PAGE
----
Good Gifts for Hospital Patients

Updated April 17, 2017

Being a hospital patient isn't usually a pleasant experience. A patient gift is always appreciated, particularly one that enhances the recipient's comfort. A good gift should ease the discomfort of being hospitalised, not just serve as eye candy, or real candy, for that matter. Practical, thoughtful gifts will make you the hero of any hospitalised loved one.

Thick Blankets

The thin, rough standard-issue hospital blankets are lacking at best. A soft, thick quilt makes an outstanding gift for any hospital patient by providing cuddly comfort and lots of warmth. A hypoallergenic blanket is best, but these are sometimes expensive. Basic cotton quilts are also a good choice, especially those with a lively pattern or colour scheme that brighten the patient's room. Avoid materials that might cause an allergic reaction from the patient or her roommate such as wool, feather, down or angora. Cotton allergies exist but are less frequent than other types of materials.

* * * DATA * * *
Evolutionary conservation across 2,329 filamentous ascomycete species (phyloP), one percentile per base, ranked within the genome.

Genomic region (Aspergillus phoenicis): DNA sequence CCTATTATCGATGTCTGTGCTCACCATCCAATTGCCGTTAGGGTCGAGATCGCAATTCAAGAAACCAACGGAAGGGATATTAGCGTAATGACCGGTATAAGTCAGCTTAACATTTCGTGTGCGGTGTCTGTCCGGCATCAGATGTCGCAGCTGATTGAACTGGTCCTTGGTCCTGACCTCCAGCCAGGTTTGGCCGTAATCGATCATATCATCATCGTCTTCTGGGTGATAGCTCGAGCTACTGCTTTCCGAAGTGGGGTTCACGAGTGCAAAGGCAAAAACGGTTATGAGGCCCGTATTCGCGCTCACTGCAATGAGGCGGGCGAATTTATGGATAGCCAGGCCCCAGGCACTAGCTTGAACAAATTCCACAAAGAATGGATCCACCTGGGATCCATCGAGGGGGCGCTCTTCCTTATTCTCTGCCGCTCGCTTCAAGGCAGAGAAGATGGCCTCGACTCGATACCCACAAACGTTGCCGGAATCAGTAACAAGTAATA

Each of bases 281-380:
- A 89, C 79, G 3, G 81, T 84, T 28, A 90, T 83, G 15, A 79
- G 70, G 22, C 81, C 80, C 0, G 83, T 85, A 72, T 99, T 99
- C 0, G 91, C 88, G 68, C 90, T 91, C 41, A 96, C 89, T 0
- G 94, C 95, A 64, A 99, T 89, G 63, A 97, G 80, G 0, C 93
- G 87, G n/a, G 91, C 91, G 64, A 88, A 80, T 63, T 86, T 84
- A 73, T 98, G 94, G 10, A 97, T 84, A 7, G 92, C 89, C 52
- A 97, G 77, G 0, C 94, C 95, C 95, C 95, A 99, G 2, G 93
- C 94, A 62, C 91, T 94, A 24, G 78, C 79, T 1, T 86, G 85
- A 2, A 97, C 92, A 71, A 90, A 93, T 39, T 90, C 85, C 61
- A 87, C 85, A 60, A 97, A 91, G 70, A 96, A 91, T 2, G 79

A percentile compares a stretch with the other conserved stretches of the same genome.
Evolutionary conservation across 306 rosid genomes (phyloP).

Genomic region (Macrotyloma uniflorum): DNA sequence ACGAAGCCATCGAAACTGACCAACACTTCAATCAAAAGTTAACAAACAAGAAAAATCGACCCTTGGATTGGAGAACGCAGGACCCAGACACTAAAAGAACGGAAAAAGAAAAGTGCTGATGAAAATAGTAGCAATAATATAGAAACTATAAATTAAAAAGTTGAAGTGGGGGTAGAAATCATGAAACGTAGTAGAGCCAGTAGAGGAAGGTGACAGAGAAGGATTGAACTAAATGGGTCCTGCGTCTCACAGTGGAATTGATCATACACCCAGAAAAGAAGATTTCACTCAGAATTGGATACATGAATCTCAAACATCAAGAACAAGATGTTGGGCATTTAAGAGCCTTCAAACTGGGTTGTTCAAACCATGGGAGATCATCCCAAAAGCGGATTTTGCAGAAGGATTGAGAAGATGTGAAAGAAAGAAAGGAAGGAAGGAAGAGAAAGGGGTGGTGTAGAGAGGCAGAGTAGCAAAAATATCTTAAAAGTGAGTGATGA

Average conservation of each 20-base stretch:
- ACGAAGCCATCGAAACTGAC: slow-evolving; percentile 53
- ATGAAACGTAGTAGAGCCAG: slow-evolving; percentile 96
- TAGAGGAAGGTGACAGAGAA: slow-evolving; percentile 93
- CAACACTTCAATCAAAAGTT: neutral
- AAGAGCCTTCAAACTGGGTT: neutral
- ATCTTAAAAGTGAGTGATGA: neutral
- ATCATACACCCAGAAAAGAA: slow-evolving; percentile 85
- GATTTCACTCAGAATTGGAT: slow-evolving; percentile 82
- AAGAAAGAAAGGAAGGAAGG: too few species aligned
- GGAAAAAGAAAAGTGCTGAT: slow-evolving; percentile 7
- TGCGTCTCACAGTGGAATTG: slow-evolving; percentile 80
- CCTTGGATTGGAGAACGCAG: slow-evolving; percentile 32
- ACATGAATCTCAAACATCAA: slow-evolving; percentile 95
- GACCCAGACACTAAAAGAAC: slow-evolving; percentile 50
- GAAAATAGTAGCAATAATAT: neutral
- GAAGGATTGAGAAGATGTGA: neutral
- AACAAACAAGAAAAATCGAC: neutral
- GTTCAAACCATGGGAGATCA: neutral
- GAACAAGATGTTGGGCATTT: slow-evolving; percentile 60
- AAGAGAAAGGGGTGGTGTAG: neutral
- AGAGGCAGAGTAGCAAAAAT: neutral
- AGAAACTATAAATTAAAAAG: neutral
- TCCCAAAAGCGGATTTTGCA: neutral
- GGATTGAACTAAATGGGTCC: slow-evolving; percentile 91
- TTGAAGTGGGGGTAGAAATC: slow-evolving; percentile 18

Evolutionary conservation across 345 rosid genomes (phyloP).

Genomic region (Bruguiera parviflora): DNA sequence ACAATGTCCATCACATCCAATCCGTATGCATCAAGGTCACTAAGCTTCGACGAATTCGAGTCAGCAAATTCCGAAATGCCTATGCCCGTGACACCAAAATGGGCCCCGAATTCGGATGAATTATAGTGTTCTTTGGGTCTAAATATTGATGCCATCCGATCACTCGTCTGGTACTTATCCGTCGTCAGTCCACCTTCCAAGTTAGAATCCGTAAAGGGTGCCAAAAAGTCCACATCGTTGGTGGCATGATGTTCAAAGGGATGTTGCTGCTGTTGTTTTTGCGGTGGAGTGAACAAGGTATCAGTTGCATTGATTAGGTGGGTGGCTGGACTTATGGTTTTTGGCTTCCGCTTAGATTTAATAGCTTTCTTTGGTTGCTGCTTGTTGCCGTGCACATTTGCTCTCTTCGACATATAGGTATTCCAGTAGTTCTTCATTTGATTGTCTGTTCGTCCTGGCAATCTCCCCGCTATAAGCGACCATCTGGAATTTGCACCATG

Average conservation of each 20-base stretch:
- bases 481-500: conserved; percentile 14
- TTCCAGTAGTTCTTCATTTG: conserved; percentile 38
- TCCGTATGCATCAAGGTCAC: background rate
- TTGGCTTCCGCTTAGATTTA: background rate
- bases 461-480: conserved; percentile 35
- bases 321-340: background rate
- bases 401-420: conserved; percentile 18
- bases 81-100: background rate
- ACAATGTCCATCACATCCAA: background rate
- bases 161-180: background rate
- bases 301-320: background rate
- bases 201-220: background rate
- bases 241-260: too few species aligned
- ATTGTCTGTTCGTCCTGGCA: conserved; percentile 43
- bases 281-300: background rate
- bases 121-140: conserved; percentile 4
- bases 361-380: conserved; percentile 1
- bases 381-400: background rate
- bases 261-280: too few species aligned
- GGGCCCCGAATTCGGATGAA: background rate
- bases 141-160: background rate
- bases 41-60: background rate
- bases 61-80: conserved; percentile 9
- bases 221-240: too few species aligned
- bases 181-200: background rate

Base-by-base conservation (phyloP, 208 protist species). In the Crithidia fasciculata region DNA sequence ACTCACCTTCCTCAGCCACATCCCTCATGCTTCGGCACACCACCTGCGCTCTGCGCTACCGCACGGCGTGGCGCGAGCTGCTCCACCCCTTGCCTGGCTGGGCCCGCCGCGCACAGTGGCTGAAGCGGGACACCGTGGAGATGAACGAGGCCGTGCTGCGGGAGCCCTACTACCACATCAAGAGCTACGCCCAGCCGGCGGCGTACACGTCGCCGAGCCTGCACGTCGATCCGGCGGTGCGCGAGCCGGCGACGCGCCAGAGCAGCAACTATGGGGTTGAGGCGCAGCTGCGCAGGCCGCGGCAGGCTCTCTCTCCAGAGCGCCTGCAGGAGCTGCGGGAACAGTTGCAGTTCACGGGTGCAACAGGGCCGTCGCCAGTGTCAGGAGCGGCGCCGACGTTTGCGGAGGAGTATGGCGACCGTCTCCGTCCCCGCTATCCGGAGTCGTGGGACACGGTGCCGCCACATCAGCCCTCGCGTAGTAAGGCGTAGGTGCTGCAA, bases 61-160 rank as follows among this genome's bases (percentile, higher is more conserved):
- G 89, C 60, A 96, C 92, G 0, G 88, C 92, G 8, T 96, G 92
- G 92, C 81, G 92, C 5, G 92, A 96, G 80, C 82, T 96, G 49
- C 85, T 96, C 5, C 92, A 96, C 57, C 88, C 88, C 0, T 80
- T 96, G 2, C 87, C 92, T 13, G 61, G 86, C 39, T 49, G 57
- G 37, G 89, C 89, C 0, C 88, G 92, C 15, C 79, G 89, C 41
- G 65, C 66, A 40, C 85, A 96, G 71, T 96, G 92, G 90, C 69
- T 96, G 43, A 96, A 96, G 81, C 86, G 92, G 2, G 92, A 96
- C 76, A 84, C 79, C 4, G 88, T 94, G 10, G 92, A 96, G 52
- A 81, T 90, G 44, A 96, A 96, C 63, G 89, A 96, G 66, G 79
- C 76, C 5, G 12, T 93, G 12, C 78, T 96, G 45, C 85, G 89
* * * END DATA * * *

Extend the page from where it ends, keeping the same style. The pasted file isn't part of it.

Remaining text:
Between the stale hospital air and scratchy blankets, dry skin takes on a whole new meaning for a hospital patient. Body lotion is an equally appropriate gift for a man or a woman. She can't smooth lotion on her surgical site, but there's no reason the rest of her skin can't enjoy some moisture infusion. An unscented hypoallergenic lotion protects the skin against the dry recycled hospital air. Avoid dripping, spilling and staining by giving a lotion that is thick but not greasy.


A pre-loaded Netbook is the dream gift of a long-term hospital patient, allowing her access to entertainment and the Internet, often for less than £325. Internet access can help the patient feel connected, if only virtually, to friends, sports, the news and TV shows or movies. Many hospitals don't have reliable wireless coverage, so don't forget to buy an attachable wireless device along with the Netbook to enable reliable Internet access inside the hospital.

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About the Author

Christina Bednarz Schnell began writing full-time in 2010. Her areas of expertise include child development and behavior, medical conditions and pet health. She holds a Bachelor of Arts in international relations.